Sage Group Plc Dividend History facts

So let’s look into their Dividend history then, because this surely must be impressive to get included in the Noble 30 index πŸ˜‰

Let’s just start with their dividend growth history chart.

Sage Group plc dividend history
Sage Group Plc – Dividend History

The impressive thing about Sage Group’s dividend history is the fact that it always increased their dividend since 1988 (33 consecutive years). There was not 1 year where they have frozen their dividend and this is really unique for a European company.

DecadeAverage Dividend Growth %
2011 – 20205,87%
2001 – 201033,77%
1991 – 20009,14%
Sage Group Plc Dividend Growth Rate per Decade

But as you can see, more recently the company started to grow it’s dividend quicker than it’s earnings per share. This has resulted in a payout ratio which is hovering between 50% and more recently 75% over the last decade.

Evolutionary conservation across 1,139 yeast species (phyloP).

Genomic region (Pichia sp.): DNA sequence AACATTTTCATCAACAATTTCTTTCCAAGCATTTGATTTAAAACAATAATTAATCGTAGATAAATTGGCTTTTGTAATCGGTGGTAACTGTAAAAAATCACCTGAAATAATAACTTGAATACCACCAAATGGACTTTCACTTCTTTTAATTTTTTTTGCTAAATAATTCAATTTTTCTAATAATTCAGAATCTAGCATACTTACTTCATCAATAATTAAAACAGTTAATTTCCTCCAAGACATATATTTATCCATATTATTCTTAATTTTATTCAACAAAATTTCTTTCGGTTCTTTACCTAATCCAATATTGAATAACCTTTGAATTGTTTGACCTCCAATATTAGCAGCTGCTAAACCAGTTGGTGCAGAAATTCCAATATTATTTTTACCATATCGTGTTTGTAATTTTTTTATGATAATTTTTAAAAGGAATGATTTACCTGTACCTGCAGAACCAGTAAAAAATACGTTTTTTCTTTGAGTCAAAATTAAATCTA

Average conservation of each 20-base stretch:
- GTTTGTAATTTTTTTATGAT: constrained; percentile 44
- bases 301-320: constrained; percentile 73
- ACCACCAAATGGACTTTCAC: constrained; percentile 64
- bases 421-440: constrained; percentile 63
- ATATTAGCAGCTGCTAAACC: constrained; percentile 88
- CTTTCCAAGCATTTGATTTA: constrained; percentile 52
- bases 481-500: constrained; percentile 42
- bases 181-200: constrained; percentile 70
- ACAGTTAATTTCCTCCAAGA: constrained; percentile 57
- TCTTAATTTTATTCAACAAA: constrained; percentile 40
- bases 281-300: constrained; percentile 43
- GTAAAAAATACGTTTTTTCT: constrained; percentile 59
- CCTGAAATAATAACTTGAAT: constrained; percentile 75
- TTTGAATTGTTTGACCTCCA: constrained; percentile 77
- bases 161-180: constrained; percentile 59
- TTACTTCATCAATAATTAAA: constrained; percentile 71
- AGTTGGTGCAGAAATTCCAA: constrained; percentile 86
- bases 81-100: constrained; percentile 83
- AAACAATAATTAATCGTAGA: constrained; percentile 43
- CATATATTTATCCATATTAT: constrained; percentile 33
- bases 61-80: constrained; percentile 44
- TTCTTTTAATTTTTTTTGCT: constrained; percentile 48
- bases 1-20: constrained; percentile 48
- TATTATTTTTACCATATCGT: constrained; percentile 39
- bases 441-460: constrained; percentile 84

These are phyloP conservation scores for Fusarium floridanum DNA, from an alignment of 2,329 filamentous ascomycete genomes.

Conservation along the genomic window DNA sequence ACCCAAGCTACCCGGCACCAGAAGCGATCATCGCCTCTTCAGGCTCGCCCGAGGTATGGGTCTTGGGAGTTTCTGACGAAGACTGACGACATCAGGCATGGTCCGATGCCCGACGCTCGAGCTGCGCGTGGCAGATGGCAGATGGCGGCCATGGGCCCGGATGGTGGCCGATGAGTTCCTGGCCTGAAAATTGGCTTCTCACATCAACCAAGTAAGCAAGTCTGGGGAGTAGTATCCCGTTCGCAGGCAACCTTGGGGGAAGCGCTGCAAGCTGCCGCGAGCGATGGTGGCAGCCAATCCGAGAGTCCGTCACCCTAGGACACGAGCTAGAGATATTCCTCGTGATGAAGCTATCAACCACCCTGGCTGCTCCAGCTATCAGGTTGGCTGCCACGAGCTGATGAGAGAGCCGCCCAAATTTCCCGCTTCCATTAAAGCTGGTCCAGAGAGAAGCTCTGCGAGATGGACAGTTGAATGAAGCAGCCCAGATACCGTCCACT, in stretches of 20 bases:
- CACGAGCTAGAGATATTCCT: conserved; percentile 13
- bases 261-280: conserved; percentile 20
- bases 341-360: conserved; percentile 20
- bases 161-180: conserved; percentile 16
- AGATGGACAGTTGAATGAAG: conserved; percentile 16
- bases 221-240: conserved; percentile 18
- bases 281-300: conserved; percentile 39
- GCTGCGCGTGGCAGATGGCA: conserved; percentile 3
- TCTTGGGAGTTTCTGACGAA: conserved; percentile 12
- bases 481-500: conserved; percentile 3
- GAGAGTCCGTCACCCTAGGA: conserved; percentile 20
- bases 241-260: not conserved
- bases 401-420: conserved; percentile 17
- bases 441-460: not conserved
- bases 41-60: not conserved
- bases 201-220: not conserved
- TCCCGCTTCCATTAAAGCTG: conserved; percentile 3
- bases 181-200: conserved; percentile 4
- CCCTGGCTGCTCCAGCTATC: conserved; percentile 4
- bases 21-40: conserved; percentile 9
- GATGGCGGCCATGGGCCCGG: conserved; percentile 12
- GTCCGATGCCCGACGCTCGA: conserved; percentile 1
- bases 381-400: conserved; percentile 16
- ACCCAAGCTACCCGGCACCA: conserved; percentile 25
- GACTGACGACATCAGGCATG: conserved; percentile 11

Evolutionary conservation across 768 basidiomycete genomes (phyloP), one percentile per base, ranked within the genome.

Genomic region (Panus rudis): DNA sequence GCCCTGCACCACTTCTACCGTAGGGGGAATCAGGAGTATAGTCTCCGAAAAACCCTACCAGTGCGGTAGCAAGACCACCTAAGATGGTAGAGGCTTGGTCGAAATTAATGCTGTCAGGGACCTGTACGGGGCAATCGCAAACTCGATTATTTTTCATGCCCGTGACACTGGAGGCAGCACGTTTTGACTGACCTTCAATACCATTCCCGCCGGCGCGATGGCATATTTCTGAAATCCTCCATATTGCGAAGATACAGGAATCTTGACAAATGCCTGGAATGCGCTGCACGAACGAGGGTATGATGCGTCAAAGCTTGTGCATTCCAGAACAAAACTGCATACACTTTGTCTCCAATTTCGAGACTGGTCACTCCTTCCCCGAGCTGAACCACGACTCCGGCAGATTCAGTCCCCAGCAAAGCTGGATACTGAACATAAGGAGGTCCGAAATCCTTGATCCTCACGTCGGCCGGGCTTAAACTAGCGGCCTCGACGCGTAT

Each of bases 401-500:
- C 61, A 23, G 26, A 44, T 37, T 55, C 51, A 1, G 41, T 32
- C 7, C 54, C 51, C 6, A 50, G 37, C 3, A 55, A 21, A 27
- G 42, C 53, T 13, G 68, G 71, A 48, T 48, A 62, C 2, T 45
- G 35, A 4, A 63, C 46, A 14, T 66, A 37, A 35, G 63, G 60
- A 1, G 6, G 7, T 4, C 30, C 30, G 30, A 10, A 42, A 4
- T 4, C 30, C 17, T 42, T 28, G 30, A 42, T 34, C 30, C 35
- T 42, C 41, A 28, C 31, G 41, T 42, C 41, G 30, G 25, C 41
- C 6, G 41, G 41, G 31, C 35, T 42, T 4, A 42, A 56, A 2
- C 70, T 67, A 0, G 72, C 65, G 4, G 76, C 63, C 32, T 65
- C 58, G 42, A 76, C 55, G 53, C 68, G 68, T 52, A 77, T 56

What is important to know is that these are IFRS EPS numbers. There seems to be a continuous gap between their basic EPS numbers and their IFRS EPS numbers. The gap has actually averaged 17.5% over the last 10 years, so please be conscious of that when analyzing their financial statements.

Having said that, the stock currently yields 2.86% with a 5 year dividend growth rate of 4.04% and the latest increase of 2.01%. I think that these numbers speak for itself and it’s a clear sign of a company having headwinds.

I always find this interesting, because if I read their FY 2020 presentation then it’s again a typical good news show.

Sage Group Plc Fundamentals

Recently I started to appreciate more and more Dividend Wave’s one-pagers and EloySnowball’s tables, because they give a quick overview on a company’s fundamentals.

They have definitely inspired me to create something similar as a quick snapshot and below are the numbers which I’m typically interested in.